11 strips of poetry

tonight, fullmoon in the clouds. sitting on a big stone in the Kamogawa writing poems on strips of paper. brought 17, but burned only three of the 11 written--which proves what a liar i am. how could i? i could justify forever, but that would be as boring as you can imagine. the first burned beautifully, better than i expected. but the second two were kind of plagued with awkwardness and some sort of giving up.

the difficulty of keeping even purification pure.



we should practice
carrying each other
into burning buildings
without danger.

17 strips of paper

tonight, the moon must be nearly full. feels like a night to sit by the yamatogawa and drink chinese wine while the typhoon blows through my nearly shaved beard, writing 17 poems on narrow strips of white paper and then setting them on fire to watch them glow and tumble into the sky, setting the heavens aflame.


Subject: ( ..... )

journey in the future....

this is just for your ears. 

till soon, my sweet oceanic friend...




I do not call you
my friend; sitting alone,
you straighten my back.

How deep does your gaze go?

You wander such valleys.
Your map--
a fire of your hair.


10,000 plants grow wild
beside these rails. Each
leaf a green in your eyes.


two-second architecture

build 'two-second architectures'--sewn tea houses, temples of condensation, leaf theaters.  small spaces; transient, homeless, semi-appearing, made of paper.  prepare the ground to receive such Empty Buildings, again and again.  plan events for their single use before "pulling a string" and their designed decay makes them beautifully vanish.  leave no trace beyond memory.


"as a rule, hermits sought to reform society by first reforming themselves."


a man comes off the esculator with his small black dog in a wine basket.


On the subway bench, two young women--friends--dressed in similar fashions, hair, sandles, bags, etc.  Next station, two late, middle-aged women--friends--also dressed in similar fashions, come in and sit next to the first young pair.  Each pair has such a "paired" energy. Friends, leaning into each other's voices.

abandoned building

". . . the vast decrepit spaces where the artist lived and worked in solitude . . . while the Antwerp building was waiting to be demolisthed. . . . Immanent destruction is a ghost that has haunted the building for years."



At the copy machine, they talked about traveling underground and not knowing the landscape above, about popping up here and there and getting puzzle-piece glimpses of the city they would call "home" for that year. They spoke in accents and from distant countries while the copy machine flashed and hummed. They would become friends, continuous . . .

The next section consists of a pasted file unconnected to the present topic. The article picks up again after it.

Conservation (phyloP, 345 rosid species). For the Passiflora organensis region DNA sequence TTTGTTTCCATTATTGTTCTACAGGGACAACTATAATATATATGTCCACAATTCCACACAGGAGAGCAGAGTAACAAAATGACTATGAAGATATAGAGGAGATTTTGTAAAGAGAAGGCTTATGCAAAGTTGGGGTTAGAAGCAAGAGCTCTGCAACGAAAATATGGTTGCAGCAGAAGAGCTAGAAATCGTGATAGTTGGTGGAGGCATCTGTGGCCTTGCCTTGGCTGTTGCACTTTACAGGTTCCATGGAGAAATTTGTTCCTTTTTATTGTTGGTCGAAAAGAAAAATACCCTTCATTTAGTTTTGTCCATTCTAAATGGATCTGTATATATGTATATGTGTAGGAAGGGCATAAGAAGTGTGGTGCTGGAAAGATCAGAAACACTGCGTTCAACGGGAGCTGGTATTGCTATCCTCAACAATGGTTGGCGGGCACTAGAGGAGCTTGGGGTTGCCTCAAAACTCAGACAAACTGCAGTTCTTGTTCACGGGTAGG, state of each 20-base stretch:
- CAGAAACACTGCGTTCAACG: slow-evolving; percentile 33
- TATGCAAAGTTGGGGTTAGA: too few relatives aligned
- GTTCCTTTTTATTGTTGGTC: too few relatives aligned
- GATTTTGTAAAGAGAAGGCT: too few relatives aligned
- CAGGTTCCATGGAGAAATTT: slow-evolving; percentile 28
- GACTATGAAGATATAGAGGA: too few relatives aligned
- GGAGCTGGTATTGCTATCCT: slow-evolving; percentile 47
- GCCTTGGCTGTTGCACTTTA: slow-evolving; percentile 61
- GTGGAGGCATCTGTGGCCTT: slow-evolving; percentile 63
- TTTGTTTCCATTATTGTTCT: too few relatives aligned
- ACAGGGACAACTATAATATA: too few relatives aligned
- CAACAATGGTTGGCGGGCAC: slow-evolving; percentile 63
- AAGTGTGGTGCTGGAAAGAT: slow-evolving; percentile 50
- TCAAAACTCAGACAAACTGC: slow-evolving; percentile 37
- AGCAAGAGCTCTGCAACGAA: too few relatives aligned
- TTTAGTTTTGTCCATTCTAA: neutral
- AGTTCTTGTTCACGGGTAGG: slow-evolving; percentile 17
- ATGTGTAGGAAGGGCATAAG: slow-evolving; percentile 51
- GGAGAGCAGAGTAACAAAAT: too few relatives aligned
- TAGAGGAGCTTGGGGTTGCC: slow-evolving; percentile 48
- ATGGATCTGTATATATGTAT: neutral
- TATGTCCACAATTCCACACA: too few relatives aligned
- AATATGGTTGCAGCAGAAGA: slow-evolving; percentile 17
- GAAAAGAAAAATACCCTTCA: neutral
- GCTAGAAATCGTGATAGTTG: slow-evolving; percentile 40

on a man's t-shirt:
Forgive Other

ink path

Discovering myself
standing on your letter from India,
my first thought: disrespect.

The second clears the skies
with how cleanly my foot
fulfills your words;
treading a smooth path
lined of ink in your spidery scrawl.

Language blooms and cuts
the world with color
only because
we've sown its seeds.


so much distance available
within a voice--a person
explaining herself to vanish
inside understanding;
she speaks of nature
so as not to repeat
her name too often.


ritual speech

A woman with her eyes
so shut in sleep
and 15 clouds sewn to her
this is the way
the train conveys
ritual speech echoing
up from dragon book shelves.
We are wise to take notes
of what we don't
understand; not anticipating
but welcoming moments of
. . .
A woman with a bodhisattva's eyes
on her t-shirt,
touches the blood at ther throat
and smiles as
she reads from the screen
in her hand.

lazy dragon

"Lookie, lookie. That, sir, is a lazy dragon vanquished. See how the scales along his underbelly are beginning to pull off from his body like flakes of dandruff and he's removed all the rings from his claws? Those, sir, are the signs that his hours are numbered and soon his entire form will dissolve into dust. Now, the only thing we have to be careful of are those little arrow-head spurs spiriling up the tip of his tail. Those are actually seeds, and if they get loose and take root, a new lazy dragon will spring up from each of them. We should use a pair of vice-grips to pluck them off and then let them corrode in a bowl of water. I hear it's actually quite colorful, and the fumes are intoxicating. But, let's not bother with that right now. There's always later. Right now, let's celebrate our victory over this beast with a bit of homebrew and dancing, shall we?"